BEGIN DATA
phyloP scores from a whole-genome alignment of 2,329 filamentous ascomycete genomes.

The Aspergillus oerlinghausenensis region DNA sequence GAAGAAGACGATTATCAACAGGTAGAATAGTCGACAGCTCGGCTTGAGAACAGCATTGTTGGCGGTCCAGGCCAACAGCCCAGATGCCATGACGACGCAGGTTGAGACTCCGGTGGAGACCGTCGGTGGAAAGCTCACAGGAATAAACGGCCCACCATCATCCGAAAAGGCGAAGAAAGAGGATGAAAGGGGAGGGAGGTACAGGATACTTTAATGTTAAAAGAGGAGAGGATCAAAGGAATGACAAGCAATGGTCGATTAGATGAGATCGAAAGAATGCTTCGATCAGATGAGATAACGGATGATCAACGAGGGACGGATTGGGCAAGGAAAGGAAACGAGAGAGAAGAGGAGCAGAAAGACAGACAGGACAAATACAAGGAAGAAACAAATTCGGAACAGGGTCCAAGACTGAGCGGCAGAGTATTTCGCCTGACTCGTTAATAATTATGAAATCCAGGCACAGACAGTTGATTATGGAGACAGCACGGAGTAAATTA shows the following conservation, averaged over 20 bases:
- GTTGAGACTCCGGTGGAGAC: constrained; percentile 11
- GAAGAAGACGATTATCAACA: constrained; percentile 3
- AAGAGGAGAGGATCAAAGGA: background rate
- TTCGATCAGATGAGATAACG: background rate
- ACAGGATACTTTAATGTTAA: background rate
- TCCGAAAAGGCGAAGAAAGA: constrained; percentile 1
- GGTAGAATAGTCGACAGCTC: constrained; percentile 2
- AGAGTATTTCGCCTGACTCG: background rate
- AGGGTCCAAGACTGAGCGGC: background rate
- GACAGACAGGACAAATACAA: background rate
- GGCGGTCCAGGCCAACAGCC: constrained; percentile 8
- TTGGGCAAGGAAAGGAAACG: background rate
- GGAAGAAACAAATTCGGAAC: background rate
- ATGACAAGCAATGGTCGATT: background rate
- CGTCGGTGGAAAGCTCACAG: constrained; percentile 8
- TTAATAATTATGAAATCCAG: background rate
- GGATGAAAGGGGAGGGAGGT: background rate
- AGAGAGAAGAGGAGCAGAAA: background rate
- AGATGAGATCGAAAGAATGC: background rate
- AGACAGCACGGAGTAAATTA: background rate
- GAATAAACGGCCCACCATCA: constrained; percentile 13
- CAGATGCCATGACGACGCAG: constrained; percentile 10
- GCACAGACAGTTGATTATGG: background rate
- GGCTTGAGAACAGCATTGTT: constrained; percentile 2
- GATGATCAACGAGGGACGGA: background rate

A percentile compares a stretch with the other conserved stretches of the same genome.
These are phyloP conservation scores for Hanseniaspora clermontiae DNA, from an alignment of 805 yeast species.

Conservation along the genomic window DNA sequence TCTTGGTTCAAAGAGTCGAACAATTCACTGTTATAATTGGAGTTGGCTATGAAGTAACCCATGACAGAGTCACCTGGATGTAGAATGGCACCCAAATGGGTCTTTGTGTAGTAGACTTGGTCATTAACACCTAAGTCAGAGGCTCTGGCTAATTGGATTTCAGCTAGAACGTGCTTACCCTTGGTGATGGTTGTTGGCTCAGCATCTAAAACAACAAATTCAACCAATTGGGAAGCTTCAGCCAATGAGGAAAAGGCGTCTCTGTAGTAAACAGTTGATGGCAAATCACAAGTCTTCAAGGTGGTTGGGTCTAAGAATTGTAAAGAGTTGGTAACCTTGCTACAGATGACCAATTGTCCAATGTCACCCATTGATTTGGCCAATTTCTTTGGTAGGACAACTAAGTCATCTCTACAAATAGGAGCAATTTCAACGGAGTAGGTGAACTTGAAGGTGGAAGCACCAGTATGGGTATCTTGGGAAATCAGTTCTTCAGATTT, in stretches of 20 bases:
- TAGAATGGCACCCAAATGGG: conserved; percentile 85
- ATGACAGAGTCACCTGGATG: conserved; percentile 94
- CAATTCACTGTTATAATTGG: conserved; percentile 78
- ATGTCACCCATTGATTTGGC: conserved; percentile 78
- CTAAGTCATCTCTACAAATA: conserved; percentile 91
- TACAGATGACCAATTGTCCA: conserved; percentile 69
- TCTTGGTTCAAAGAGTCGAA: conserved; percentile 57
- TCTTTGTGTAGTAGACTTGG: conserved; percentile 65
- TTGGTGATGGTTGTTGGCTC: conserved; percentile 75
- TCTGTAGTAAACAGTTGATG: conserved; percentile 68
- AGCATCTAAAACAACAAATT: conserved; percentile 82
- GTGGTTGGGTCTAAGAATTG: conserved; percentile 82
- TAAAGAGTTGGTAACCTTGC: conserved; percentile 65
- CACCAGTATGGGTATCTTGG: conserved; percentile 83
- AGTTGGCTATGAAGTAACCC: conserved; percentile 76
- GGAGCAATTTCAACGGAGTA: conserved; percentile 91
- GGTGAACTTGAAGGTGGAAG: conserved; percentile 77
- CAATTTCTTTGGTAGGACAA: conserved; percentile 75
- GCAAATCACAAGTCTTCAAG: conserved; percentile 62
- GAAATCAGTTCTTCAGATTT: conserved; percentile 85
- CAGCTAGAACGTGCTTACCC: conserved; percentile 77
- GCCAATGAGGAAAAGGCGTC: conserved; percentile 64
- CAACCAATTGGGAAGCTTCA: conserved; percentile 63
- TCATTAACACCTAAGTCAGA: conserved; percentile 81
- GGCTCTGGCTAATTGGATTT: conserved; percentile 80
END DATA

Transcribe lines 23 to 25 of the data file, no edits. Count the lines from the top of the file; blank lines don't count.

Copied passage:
- GAATAAACGGCCCACCATCA: constrained; percentile 13
- CAGATGCCATGACGACGCAG: constrained; percentile 10
- GCACAGACAGTTGATTATGG: background rate